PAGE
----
Re: Low cost housing
From: John Faust (wjfaustgmail.com)
Date: Wed, 14 May 2008 20:26:09 -0700 (PDT)
If cohousing is about building community and community is about building
relationships as well as sharing things so we can reduce our planetary
impact, I'm having a bit of a problem developing much sympathy for the view
that our houses should be investments. I understand the reality. The
population is mobile and job opportunities and other life-altering events
can cause sudden relocations. But then why invest that much in a community?
Wouldn't the suburban norm be a better choice?

There was a time when houses weren't investments but places to live in.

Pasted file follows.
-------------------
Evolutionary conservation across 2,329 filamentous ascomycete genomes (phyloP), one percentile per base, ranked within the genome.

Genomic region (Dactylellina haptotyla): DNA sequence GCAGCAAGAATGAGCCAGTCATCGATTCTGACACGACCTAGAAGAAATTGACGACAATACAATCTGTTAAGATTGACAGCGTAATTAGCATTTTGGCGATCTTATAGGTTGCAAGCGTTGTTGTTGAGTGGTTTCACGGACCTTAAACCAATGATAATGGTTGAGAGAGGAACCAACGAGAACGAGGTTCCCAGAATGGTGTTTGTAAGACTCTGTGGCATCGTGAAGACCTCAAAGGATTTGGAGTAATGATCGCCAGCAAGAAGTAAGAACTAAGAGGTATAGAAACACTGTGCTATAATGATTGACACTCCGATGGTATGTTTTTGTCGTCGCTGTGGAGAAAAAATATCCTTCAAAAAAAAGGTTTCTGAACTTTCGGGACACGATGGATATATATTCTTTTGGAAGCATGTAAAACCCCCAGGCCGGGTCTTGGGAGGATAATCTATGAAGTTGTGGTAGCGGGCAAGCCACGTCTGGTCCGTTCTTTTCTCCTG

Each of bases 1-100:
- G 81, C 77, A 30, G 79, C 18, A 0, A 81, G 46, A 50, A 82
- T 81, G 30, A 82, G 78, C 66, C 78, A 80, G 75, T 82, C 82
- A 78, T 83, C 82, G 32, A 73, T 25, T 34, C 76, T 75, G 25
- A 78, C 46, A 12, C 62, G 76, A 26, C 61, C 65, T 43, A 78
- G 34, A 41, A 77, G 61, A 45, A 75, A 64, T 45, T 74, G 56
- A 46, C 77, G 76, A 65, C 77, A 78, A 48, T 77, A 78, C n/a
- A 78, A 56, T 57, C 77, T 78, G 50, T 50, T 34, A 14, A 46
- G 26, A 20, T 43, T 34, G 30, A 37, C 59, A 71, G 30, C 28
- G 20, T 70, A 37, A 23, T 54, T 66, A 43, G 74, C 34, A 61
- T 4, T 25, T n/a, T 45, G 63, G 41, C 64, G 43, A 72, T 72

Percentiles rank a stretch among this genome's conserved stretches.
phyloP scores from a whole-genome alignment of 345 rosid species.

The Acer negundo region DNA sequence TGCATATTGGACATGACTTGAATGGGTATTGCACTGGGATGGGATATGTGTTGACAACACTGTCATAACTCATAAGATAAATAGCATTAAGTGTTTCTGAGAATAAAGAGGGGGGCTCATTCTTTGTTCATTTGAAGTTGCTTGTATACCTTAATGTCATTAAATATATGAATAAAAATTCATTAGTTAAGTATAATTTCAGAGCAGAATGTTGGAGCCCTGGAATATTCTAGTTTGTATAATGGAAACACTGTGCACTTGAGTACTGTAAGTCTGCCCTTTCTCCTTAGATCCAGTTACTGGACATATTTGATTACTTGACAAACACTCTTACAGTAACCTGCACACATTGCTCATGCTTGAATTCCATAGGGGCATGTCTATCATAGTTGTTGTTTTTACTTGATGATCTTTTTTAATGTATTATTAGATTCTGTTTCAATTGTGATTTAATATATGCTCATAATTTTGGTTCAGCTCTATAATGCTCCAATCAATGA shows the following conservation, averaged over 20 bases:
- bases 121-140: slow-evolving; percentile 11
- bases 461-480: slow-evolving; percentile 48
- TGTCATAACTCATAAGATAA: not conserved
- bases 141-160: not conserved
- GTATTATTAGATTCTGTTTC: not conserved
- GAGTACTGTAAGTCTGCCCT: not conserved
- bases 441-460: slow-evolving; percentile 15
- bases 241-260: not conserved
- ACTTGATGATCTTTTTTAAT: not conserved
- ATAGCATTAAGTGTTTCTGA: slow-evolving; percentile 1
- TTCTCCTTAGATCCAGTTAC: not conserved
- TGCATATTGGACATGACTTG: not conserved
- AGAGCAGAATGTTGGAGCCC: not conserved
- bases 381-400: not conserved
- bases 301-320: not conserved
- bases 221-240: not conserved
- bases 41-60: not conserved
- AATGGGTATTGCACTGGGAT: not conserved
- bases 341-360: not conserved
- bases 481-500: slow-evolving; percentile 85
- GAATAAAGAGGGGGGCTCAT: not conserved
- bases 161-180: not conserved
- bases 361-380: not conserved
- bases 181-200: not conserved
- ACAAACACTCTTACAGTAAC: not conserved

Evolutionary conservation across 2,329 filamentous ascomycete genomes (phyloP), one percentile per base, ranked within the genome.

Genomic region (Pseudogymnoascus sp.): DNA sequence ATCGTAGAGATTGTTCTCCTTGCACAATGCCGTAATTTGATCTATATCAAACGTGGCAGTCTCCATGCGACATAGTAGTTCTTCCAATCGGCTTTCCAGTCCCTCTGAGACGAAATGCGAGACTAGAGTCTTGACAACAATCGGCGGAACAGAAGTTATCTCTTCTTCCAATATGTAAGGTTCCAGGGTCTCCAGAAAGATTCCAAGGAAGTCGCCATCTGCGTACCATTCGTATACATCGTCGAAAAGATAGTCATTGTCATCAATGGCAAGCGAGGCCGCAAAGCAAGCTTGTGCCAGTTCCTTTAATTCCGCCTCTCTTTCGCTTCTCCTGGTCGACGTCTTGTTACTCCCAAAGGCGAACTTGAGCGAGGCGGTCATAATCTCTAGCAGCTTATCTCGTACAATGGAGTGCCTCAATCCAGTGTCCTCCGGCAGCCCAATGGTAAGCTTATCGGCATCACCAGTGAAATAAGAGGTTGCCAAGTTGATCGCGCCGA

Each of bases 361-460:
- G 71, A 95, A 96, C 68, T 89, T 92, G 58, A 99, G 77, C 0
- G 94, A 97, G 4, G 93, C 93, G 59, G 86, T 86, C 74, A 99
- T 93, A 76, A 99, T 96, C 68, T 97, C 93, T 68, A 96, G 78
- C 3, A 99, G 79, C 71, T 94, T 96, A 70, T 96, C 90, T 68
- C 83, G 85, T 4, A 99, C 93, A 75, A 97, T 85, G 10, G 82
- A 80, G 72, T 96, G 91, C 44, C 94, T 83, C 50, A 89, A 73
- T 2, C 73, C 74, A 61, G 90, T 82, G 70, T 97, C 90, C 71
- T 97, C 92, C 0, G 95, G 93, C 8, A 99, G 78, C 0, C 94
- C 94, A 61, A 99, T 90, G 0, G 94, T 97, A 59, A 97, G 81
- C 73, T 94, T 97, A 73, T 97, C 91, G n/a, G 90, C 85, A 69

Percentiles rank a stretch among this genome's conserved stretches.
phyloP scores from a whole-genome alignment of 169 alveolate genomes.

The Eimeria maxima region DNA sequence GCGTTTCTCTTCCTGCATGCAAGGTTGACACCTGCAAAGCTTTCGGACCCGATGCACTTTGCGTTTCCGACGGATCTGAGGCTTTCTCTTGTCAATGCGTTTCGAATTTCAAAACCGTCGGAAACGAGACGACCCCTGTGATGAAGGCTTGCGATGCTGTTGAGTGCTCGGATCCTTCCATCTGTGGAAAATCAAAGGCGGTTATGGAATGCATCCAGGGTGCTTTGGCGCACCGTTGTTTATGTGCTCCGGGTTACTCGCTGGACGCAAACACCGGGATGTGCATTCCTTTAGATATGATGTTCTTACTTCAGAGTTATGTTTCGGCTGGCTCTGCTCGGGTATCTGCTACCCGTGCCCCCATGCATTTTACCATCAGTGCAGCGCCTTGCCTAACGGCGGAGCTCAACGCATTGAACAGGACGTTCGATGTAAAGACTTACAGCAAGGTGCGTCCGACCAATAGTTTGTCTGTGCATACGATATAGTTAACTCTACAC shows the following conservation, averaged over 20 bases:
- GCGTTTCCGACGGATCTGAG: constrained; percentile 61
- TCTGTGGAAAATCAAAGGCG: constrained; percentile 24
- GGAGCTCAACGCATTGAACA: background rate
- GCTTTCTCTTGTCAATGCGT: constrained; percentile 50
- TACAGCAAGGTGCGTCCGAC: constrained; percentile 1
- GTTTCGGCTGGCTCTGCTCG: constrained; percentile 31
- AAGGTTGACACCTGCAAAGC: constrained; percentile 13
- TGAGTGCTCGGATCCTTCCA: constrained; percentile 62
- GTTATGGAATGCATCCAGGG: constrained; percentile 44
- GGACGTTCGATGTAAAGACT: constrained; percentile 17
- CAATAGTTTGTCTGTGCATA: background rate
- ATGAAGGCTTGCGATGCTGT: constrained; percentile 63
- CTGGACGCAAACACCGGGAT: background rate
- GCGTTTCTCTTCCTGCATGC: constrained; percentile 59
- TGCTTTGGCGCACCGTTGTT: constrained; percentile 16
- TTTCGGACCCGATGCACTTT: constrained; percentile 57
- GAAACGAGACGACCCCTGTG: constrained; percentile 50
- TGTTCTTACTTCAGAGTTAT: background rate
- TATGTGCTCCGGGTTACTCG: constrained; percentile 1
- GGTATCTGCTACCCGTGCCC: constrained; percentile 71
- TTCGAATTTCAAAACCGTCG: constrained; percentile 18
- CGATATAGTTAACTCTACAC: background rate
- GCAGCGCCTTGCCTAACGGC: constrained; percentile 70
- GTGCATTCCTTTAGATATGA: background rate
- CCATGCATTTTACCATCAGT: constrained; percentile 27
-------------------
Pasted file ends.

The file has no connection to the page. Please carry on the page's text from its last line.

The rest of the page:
Small towns had big houses adjacent to little houses and neighbors somehow
managed to live in community. It wasn't perfect but the frequent collisions
of differing views required civility and tolerance. Then we sprawled,
enshrined the automobile and sought a comfortable homogeneity. Community was
lost in the process and houses became things we temporarily occupied until
we could afford something "better". They became investments. Now, some of us
are beginning to realize what we have lost. We want to recover the sense of
community but still want a house that will appreciate faster than inflation.
For some, that has become the road to a comfortable retirement. Retirement
comes; we cash out of our community and then what?

I'm not sure we can have it both ways: real communities and investment
vehicles. Can those two mindsets coexist? Do they have to?

John Faust

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